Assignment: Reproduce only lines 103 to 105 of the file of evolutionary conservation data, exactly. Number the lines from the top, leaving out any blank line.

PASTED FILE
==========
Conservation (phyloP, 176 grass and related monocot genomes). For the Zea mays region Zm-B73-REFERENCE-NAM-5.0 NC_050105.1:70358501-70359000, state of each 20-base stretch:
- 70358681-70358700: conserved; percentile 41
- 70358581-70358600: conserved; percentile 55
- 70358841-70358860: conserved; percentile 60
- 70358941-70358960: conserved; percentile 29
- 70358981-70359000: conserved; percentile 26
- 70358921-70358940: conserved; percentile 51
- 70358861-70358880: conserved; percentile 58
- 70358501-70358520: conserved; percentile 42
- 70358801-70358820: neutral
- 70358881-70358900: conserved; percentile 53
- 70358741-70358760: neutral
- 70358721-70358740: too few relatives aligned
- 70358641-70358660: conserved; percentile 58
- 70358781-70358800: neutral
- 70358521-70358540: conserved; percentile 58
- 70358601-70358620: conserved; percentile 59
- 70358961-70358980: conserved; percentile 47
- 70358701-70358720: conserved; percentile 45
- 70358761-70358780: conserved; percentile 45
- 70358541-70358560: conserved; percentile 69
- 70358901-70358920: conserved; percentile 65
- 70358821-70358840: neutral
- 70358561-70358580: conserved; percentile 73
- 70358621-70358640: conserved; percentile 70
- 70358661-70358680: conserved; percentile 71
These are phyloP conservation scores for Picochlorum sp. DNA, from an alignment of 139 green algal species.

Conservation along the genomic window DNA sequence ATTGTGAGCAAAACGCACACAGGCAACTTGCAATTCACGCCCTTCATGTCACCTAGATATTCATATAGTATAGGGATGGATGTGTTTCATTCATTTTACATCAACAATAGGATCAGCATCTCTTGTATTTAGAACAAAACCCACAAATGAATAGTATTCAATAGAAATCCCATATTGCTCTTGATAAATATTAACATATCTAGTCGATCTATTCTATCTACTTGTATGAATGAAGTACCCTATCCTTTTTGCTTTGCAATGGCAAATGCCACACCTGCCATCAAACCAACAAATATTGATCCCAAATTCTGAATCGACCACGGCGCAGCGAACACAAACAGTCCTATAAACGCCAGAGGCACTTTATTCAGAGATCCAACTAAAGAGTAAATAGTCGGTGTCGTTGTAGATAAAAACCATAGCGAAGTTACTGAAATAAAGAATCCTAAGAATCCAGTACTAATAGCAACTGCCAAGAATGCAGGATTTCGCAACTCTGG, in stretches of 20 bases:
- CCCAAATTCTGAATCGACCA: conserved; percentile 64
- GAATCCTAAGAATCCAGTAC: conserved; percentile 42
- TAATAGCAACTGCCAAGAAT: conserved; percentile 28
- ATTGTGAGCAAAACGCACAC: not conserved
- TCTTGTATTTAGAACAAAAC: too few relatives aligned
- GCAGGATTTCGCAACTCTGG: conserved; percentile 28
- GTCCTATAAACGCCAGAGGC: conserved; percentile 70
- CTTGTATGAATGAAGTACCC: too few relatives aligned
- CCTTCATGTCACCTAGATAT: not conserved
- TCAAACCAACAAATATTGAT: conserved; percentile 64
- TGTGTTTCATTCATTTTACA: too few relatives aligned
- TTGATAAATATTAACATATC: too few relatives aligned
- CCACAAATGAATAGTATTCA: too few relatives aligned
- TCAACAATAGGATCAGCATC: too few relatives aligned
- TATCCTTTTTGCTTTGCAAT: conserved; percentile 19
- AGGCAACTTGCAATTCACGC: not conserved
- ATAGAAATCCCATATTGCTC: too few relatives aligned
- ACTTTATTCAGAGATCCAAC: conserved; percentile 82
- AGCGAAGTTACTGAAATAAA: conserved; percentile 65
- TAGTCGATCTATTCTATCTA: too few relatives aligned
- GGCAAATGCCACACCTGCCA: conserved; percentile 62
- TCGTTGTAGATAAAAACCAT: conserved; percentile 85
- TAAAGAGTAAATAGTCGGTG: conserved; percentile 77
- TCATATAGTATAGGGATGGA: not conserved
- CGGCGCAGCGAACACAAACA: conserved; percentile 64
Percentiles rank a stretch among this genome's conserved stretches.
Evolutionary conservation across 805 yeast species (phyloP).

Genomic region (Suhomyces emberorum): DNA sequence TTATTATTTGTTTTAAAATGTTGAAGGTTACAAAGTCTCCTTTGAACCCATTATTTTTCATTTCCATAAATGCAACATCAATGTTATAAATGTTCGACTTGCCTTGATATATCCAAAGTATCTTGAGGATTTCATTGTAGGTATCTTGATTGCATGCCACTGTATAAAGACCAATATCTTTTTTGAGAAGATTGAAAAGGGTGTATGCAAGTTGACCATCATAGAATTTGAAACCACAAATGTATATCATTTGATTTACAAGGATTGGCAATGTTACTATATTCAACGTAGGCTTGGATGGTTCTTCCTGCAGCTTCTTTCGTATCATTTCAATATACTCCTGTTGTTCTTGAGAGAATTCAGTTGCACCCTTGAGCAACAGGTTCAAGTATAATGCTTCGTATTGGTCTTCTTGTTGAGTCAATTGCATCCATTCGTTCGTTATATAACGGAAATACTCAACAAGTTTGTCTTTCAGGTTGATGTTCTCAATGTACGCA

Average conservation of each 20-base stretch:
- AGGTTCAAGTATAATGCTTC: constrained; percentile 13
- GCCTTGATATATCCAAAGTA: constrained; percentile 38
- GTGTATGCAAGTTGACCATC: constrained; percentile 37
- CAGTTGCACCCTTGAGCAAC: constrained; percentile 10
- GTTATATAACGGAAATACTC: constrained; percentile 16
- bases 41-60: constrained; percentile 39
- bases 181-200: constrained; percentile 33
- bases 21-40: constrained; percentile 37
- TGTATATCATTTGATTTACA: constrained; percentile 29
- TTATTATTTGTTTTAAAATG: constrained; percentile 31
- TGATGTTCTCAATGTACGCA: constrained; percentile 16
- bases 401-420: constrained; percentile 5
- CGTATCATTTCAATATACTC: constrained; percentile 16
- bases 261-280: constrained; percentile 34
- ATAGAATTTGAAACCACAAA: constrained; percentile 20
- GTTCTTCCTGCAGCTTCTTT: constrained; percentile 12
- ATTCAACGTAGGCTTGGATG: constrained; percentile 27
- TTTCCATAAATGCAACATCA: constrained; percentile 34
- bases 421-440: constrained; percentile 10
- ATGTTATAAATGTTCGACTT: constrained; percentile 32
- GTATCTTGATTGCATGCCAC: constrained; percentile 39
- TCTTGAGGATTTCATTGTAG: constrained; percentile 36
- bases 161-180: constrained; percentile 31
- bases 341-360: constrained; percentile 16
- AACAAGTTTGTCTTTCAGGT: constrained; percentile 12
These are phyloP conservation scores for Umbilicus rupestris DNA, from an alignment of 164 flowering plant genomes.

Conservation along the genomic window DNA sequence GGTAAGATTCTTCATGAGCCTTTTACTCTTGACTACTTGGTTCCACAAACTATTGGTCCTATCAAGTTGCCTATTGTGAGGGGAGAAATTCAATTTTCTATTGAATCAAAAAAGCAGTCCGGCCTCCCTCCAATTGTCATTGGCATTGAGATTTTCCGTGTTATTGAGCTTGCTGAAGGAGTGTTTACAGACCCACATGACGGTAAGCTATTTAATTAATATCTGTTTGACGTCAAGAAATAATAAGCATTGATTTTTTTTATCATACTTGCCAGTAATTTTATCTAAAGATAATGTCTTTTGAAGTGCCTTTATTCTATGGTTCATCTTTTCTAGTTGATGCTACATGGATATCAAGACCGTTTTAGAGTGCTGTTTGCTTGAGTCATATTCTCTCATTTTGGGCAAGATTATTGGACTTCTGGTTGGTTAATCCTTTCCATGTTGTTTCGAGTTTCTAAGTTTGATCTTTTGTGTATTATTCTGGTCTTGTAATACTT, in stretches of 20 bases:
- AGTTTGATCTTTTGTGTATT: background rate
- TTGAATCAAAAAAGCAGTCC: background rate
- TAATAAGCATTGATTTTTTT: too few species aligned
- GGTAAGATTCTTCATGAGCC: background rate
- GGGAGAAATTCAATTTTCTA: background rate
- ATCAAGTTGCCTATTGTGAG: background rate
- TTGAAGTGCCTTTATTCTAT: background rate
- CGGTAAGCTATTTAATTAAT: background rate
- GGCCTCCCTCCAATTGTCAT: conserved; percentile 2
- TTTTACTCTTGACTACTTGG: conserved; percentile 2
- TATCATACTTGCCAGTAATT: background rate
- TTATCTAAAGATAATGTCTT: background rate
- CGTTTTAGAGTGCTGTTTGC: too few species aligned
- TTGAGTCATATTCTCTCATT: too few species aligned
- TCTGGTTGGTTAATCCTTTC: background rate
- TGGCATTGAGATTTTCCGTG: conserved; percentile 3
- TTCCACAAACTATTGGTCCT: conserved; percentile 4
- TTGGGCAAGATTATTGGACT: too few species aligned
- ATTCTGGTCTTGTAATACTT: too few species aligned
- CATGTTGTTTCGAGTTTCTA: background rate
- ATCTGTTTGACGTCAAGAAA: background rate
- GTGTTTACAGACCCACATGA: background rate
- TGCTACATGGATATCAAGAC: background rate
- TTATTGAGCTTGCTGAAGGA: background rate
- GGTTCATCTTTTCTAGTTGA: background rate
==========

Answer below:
- ATTCTGGTCTTGTAATACTT: too few species aligned
- CATGTTGTTTCGAGTTTCTA: background rate
- ATCTGTTTGACGTCAAGAAA: background rate